By Sara Santiago ’19 MF
Forest ecosystem ecologist Eli Ward ’18 MFS, ’23 PhD is making the one-mile move up Prospect Street from Greeley Memorial Laboratory and Marsh Hall to The Connecticut Agricultural Experiment Station, the first agricultural experiment station in the United States. Ward joins the Station as its first female forest ecologist, introduced by her predecessor Dr. Jeffrey Ward as the sixth person in this position since the Station’s founding in 1875. Like her predecessor, Ward will joins the Station shortly after defending her dissertation, titled “The Functional Effects of Tree and Shrub Mycorrhizal Associations on Soil Organic Matter Dynamics in Forests.” Her new role will focus on translating her ecological research into practice with the goal of informing management to promote structural, compositional, and age-class diversity in Connecticut’s forests to improve forest resiliency to environmental stressors across the state.
Ward entered the Master of Forest Science degree at The Forest School at the Yale School of the Environment in fall 2016 and has been a well-known researcher and mentor during her several years at the School. She was often adorned in bright orange, maneuvering through mountain laurel while spending her summers at Yale-Myers Forest conducting research in shelterwoods and instructing the MODs summer masters orientation.
In her new position as Forest Ecologist, Ward’s focus will entirely revolve around applied research. Ward is poised to develop a research program at the Station that integrates her ongoing work with long-term monitoring projects throughout the state as well as new avenues of research guided by the interests and experiences of local forest practitioners and landowners. Ward is excited about the flexibility she has in creating this program and the opportunity to work with an interdisciplinary team of staff entomologists and pathologists to create a full view of forest ecosystem health. Through these collaborations, she will be able to investigate the effects of emerging forest health issues, such as beech leaf disease, on regeneration dynamics and forest carbon cycling.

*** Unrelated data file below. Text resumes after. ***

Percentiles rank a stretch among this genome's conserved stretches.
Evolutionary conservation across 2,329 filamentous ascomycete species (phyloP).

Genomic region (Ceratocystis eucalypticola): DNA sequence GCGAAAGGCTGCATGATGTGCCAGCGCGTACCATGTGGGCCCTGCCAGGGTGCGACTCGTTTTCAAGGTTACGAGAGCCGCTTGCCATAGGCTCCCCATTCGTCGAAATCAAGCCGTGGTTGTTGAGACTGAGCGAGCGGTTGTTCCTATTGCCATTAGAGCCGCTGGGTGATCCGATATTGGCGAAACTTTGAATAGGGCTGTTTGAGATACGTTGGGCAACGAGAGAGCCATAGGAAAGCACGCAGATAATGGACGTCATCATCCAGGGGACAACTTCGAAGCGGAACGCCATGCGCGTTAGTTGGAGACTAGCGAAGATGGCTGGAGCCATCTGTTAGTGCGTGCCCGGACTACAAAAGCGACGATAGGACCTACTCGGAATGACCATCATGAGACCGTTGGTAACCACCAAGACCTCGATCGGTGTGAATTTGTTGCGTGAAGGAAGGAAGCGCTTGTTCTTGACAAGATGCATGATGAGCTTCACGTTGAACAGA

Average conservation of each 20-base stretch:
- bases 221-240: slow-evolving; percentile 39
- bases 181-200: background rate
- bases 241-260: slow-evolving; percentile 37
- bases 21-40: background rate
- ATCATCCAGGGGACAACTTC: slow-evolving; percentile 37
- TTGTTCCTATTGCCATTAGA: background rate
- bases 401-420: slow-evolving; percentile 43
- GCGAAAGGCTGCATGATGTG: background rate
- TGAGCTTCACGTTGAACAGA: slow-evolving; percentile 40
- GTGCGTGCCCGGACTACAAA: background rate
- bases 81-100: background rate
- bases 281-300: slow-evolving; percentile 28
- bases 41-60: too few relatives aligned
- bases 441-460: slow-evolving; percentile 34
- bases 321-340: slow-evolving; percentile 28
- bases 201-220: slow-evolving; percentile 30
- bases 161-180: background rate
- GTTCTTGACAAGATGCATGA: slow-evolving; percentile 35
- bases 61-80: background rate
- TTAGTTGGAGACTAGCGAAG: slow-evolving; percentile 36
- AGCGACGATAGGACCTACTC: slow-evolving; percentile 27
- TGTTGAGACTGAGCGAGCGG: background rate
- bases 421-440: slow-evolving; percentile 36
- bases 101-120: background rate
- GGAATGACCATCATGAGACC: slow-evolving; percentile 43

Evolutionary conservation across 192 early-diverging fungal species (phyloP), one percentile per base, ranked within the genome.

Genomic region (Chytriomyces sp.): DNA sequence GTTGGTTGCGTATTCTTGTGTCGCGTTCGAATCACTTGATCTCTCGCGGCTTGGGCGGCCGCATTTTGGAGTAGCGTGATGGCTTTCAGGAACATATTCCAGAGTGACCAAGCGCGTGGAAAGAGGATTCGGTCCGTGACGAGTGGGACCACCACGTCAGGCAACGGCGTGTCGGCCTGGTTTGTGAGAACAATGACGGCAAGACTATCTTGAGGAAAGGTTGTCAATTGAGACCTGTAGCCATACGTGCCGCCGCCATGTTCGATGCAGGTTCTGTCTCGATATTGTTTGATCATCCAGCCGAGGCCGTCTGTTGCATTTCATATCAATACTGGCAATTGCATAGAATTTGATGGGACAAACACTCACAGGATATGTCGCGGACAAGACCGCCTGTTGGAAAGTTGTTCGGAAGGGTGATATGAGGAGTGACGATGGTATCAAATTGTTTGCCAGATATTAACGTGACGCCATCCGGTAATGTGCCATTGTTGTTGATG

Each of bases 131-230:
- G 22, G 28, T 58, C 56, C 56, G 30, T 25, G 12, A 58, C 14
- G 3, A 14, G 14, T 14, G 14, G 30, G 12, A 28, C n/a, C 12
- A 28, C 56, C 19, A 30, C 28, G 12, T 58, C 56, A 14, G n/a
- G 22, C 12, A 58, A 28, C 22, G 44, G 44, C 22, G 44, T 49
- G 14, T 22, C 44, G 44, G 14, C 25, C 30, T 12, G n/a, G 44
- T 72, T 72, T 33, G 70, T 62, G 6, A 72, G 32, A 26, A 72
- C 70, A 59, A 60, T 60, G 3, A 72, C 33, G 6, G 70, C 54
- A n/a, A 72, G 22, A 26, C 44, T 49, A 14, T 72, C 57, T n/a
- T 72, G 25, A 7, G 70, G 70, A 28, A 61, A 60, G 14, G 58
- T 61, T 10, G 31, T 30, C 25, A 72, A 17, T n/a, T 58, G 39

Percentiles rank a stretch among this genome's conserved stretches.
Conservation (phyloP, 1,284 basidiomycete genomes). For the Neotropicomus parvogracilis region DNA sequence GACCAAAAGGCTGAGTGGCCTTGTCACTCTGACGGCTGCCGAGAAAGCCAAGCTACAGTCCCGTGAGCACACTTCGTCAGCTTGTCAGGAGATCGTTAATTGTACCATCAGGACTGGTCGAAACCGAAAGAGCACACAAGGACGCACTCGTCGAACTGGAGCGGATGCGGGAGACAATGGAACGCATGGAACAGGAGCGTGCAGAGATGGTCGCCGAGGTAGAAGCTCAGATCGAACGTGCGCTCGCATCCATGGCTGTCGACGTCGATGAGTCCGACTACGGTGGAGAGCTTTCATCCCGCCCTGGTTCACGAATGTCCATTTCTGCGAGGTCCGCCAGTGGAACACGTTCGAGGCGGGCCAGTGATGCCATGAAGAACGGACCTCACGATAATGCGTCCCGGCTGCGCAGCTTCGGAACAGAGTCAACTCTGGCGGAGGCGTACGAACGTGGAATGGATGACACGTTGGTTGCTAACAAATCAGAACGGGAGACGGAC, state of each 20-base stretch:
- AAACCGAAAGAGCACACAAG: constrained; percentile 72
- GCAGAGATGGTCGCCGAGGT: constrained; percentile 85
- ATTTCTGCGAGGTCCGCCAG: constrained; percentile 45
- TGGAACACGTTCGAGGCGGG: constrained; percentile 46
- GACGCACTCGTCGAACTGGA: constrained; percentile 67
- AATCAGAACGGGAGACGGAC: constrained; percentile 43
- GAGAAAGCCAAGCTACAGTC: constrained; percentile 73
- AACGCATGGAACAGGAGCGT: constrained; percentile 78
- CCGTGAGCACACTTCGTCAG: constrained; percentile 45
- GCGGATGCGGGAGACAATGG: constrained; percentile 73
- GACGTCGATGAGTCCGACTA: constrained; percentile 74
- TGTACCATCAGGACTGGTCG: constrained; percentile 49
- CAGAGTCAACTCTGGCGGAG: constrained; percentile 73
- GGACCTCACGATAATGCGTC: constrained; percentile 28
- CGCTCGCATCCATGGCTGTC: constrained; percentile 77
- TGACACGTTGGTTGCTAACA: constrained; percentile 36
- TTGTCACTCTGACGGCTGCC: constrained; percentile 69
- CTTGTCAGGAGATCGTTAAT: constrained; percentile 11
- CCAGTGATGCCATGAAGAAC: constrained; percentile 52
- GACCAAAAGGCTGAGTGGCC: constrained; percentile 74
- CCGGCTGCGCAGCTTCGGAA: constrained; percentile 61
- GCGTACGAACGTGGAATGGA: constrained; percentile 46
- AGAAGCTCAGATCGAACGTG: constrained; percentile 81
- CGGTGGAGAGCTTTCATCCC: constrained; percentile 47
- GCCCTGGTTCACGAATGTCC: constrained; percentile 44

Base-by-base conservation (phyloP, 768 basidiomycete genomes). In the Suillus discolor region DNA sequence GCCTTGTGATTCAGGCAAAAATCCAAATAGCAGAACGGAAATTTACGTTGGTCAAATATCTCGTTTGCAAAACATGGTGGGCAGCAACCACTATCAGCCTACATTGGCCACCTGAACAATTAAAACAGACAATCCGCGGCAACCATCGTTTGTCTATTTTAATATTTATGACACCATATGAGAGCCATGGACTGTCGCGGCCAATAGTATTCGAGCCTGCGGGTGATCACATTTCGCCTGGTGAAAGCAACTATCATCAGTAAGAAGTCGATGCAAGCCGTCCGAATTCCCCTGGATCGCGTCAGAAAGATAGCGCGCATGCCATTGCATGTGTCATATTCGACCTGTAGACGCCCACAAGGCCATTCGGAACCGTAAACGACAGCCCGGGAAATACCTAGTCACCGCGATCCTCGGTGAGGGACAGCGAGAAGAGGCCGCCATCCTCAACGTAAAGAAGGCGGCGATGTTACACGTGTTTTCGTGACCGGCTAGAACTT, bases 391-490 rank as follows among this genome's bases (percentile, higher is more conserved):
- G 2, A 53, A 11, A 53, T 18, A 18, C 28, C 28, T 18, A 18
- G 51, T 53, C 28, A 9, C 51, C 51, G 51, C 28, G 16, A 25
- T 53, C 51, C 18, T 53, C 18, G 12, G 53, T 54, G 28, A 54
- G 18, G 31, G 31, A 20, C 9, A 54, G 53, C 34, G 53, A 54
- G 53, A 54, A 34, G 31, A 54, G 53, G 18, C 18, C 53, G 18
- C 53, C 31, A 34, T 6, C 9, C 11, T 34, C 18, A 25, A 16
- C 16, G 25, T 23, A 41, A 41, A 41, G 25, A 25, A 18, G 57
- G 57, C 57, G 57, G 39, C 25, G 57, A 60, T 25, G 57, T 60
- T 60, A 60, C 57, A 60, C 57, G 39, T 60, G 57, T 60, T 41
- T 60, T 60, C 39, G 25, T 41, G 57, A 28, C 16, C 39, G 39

Ward surveys understory plants at a Regional Water Authority site.
In addition to her dissertation research, Ward will continue her ongoing research focused on the effects of irregular shelterwood harvests on regeneration and soil carbon dynamics at Yale-Myers Forest and competitive dynamics between regenerating trees and invasive plants in managed forest stands at Yale-Myers Forest and on Regional Water Authority land.
When asked what she is excited about at the Station and what she will miss at The Forest School, Ward said that she looks forward to continuing her research in the plots she has established at Yale-Myers Forest— which will allow her to see the effects of active forest management over the long-term—and to continue collaborating with centers, programs, and initiatives at The Forest School, such as the Urban Resources Initiative and the Yale Applied Science Synthesis Program. She will miss lecturing and instructing but aims to stay engaged with students at the School by partnering with masters students interested in conducting forest science research in Connecticut.
We congratulate Eli on her research accomplishments and look forward to continued collaborations in New Haven and in the woods!
More stories on Ward’s research over the past few years: